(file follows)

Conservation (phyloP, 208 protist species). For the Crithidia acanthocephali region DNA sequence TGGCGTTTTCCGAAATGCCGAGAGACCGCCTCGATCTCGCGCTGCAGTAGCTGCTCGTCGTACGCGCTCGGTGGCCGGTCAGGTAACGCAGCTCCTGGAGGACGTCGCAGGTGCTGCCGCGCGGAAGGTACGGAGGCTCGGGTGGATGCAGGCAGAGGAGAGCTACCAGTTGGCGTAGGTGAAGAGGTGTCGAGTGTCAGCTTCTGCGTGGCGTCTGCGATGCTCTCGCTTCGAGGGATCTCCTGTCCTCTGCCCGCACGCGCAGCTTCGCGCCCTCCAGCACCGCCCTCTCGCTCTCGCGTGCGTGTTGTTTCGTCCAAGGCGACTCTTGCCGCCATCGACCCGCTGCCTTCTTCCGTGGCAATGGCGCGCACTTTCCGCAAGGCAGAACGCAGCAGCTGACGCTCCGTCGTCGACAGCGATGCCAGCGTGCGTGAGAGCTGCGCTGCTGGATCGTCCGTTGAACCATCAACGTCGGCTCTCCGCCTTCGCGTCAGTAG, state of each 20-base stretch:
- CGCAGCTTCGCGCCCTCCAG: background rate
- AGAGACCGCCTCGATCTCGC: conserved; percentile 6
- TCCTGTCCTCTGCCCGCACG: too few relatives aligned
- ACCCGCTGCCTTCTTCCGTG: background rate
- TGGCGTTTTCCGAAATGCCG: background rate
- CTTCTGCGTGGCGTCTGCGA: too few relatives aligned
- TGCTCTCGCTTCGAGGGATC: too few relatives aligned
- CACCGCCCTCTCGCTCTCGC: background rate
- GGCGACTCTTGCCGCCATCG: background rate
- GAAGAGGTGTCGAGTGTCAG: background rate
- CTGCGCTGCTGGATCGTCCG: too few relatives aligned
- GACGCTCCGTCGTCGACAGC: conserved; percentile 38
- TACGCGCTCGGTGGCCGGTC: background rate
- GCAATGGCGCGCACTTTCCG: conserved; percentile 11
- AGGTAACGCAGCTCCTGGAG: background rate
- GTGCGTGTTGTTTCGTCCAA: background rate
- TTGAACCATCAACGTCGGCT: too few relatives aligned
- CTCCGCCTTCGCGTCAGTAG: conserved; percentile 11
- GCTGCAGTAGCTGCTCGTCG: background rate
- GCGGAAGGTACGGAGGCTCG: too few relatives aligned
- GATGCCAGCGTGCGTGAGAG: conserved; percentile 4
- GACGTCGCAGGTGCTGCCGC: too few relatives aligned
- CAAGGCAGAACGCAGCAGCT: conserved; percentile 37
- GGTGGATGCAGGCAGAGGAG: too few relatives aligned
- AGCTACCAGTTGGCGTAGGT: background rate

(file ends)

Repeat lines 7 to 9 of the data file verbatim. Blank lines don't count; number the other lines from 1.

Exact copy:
- CTTCTGCGTGGCGTCTGCGA: too few relatives aligned
- TGCTCTCGCTTCGAGGGATC: too few relatives aligned
- CACCGCCCTCTCGCTCTCGC: background rate